Canadiens draft night reveals little about big moves yet to come

The Montreal Canadiens use their first round pick at number 25 to take St. Cloud State Centremen Ryan Poehling.

It might have been the most revealing answer of Marc Bergevin’s 46-minute, season-ending press conference back in April.

The Montreal Canadiens’ GM had fielded several questions about Alex Galchenyuk’s future and had concluded firmly that the kid his team had chosen third overall in 2012 to be a top-line centre was best-suited to continue his development as a winger.’s Arpon Basu put his hand up and in his patently deliberate fashion asked Bergevin a series of questions before firing off one last one.

“Is there any help coming from the system at the centre position?” he asked.

“Centremen in the minors, as we speak today, ready to move up next year? No.” said Bergevin.

Ryan Dixon and Rory Boylen go deep on pucks with a mix of facts and fun, leaning on a varied group of hockey voices to give their take on the country’s most beloved game.

With the 25th overall pick in the 2017 NHL Draft, the Canadiens took a chance on a 6-foot-3, 190-pound centre by the name of Ryan Poehling. He won’t be ready to fill a position with the big club as early as next season, but in light of what Bergevin said about what he currently has in the system Poehling will assume a place high up the organizational depth chart without having played a single game of professional hockey.

“He’s an impressive kid,” Bergevin told Sportsnet’s Elliotte Friedman moments after Canadiens director of recruitment and development Trevor Timmins made the selection. “He plays the right way, plays the whole sheet of ice. We were very pleased to select him.”

Poehling, a native of Lakeville, MN, had skipped his final year of high school to become the NCAA’s youngest player this past season. Playing for St. Cloud State, he scored seven goals and six assists in 35 games and turned a lot of heads with the way he took care of his responsibilities at both ends of the ice. labelled Poehling a “do-it-all power centre,” who is, “reliable, mature and has the right attitude to succeed.”

David Gregory of central scouting, who was part of the committee that had Poehling at 13th among North American skaters in their final draft rankings, told in January that he has “a nice long, strong [skating] stride,” and that “he can be effective in traffic, out of traffic.”

It’s not the fast-track option Bergevin currently needs, but as he’s repeated several times throughout his five-year tenure in Montreal, you have to draft centres because they’re rarely—if ever—available through trade or free agency. Rumours had been swirling in the hours leading up to the draft that Bergevin had been involved in several discussions that would’ve potentially had him trading up or even out of the first round.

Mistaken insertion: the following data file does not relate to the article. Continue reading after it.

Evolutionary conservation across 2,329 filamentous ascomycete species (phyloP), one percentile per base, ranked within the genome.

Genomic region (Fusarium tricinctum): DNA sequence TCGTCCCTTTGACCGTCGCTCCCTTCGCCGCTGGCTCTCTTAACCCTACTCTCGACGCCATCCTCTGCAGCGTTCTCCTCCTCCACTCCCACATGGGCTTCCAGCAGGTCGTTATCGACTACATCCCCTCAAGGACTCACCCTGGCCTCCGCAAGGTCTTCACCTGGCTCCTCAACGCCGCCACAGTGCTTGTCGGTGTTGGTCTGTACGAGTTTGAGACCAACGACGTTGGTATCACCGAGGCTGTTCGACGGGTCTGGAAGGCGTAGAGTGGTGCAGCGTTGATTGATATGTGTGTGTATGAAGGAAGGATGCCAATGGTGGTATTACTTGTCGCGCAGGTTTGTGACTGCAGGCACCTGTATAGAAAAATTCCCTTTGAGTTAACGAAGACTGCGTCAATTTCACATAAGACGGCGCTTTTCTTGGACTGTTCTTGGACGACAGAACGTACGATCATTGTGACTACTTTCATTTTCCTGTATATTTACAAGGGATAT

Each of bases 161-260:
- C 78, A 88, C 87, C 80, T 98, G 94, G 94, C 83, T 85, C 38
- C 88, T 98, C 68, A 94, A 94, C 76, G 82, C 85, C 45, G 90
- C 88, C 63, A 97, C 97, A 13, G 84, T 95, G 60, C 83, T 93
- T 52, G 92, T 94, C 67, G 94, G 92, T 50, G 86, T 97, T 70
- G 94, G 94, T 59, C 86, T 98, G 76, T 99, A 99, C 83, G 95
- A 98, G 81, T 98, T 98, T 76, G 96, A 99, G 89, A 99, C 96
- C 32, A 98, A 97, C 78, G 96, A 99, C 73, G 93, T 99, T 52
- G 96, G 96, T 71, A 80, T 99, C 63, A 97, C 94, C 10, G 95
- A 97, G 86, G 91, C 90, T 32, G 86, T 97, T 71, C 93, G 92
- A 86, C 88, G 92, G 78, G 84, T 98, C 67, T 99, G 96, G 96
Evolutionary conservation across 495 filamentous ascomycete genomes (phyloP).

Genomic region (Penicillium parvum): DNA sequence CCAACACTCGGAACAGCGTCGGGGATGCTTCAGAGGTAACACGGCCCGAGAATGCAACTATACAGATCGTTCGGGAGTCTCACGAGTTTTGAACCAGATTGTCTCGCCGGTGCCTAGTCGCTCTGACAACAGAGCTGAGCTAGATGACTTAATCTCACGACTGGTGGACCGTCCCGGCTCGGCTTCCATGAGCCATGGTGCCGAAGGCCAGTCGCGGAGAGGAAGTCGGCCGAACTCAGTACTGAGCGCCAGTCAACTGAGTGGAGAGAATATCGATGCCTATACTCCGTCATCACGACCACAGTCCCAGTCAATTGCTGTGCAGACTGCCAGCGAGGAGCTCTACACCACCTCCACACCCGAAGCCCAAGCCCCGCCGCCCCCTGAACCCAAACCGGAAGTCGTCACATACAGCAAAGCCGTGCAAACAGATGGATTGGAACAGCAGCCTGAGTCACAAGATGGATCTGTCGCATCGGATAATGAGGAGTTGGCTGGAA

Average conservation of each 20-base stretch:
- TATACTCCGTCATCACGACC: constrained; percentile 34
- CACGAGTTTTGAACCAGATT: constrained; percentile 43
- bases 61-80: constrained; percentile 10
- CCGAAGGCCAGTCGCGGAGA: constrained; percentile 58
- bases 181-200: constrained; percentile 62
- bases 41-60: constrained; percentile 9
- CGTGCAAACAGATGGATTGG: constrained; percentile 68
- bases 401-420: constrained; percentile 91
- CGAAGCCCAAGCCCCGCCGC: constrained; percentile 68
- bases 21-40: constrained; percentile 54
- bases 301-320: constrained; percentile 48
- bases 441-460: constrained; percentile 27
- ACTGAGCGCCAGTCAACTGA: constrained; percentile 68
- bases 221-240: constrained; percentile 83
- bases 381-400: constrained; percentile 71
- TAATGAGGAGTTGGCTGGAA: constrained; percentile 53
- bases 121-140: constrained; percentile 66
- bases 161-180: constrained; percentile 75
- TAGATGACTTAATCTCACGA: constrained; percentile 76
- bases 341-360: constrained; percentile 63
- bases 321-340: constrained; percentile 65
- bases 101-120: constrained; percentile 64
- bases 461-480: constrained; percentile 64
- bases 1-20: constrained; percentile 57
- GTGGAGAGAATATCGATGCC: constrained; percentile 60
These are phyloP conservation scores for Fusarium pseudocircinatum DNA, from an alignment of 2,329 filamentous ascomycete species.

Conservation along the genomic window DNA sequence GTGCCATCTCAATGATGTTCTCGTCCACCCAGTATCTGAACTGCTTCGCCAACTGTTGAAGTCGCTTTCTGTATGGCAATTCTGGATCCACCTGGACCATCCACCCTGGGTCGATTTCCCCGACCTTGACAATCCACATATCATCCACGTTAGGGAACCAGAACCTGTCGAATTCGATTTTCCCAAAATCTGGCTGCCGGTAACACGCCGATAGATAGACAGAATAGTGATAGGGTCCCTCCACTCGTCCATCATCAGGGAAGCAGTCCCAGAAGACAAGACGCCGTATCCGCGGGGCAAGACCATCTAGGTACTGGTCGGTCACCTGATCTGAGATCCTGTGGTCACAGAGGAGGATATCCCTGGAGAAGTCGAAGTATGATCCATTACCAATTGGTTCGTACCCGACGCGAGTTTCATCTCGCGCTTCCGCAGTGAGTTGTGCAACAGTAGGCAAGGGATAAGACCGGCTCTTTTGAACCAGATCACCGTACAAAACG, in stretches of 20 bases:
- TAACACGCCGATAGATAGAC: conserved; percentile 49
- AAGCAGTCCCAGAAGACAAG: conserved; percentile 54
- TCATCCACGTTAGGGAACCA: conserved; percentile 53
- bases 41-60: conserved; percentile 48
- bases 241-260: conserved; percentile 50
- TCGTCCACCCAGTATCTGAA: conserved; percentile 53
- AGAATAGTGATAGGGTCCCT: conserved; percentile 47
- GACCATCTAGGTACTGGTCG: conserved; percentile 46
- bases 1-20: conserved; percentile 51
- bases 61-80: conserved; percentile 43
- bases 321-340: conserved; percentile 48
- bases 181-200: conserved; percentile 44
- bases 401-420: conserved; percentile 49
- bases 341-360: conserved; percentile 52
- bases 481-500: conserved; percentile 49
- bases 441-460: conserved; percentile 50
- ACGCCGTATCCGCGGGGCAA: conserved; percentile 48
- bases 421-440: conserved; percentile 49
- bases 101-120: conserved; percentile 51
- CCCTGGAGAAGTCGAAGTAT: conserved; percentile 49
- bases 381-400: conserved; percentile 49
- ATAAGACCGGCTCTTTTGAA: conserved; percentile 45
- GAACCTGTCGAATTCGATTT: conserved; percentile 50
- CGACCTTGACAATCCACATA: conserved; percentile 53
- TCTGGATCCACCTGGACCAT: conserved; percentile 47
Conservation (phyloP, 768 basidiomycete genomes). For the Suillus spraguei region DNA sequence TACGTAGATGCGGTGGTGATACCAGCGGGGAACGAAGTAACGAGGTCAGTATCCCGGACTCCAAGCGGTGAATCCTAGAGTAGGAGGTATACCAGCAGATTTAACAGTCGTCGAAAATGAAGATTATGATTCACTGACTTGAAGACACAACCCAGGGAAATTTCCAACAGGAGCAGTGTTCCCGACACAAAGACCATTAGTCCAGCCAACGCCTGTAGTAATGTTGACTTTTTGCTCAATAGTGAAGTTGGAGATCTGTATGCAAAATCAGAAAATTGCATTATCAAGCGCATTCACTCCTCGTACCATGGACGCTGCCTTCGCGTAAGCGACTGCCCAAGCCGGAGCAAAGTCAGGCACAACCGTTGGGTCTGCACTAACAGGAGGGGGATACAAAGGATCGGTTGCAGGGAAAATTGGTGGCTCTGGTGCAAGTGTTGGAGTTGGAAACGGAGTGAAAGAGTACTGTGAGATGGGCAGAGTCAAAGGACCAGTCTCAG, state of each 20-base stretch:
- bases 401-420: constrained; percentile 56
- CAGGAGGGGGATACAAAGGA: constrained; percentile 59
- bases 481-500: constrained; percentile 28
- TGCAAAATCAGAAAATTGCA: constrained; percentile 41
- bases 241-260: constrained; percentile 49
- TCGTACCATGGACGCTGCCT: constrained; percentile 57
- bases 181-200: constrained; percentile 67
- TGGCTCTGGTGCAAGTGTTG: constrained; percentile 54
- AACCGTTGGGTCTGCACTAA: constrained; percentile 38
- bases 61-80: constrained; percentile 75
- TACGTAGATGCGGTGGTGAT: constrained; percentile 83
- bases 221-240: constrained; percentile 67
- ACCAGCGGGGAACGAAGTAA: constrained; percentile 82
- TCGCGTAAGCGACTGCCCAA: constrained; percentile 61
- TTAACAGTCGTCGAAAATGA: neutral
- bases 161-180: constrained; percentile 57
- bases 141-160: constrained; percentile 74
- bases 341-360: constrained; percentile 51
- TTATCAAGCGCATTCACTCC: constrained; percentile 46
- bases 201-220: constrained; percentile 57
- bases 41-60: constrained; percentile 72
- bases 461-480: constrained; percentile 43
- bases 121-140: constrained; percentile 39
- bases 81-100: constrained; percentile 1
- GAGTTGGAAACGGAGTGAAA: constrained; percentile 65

Friedman reported he had tried to sway former Ottawa Senators defenceman turned Vegas Golden Knight Marc Methot to waive his no-trade clause, which has Montreal on it. He was unsuccessful in his bid.

We had reported Bergevin had his sights set on Minnesota Wild defenceman Marco Scandella, whom Mike Russo of the Minneapolis Star Tribune had reported was available for a first-round pick. Bergevin was seen conversing with Wild general manager Chuck Fletcher on the draft floor moments before the action got underway.

Bergevin had also been seen conversing with Pittsburgh Penguins GM Jim Rutherford, and reports surfaced that members of his staff and Anaheim Ducks GM Bob Murray’s were seen chatting in a more secluded area.

In the end, two hours and 27 minutes after the draft began, the Canadiens selected Poehling. They have five remaining picks to make in Chicago, with two of them coming in the second round. New contracts for impending unrestricted free agents Alexander Radulov and Andrei Markov remain priorities for Bergevin to attend to.

Dimitri Filipovic provides entertaining and thoughtful dialogue about the game of hockey with an analytical edge. Not as nerdy as it sounds.

On Thursday, a report surfaced that Radulov was asking the Canadiens for a six-year contract, with an annual average salary of $7 million. We reported on Friday that Bergevin’s latest offer was for three years.

The Canadiens’ GM was asked by TVA Sports at the draft if any progress had been made on that front.

His response:

Things have been considerably quieter on the Markov front while Galchenyuk’s name continued to be the subject of trade rumours Friday, with reports linking the New Jersey Devils and Anaheim Ducks to the Canadiens. Galchenyuk’s agent Pat Brisson told TVA’s Louis Jean prior to the draft conversations have been held with Bergevin regarding a new contract for his restricted free agent client.

Many balls are still up in the air, and the potential for the Canadiens to address needs up front and on the back end—where they lost 2016 first-round pick Mikhail Sergchev, 2011 first-round pick Nathan Beaulieu and Alexei Emelin in the last week—still extends beyond whatever they haul in with their remaining picks in the draft.’

“Expect the unexpected,” Bergevin said for the second time in the past eight days, while concluding his conversation with Friedman on the draft floor.

When submitting content, please abide by our submission guidelines, and avoid posting profanity, personal attacks or harassment. Should you violate our submissions guidelines, we reserve the right to remove your comments and block your account. Sportsnet reserves the right to close a story’s comment section at any time.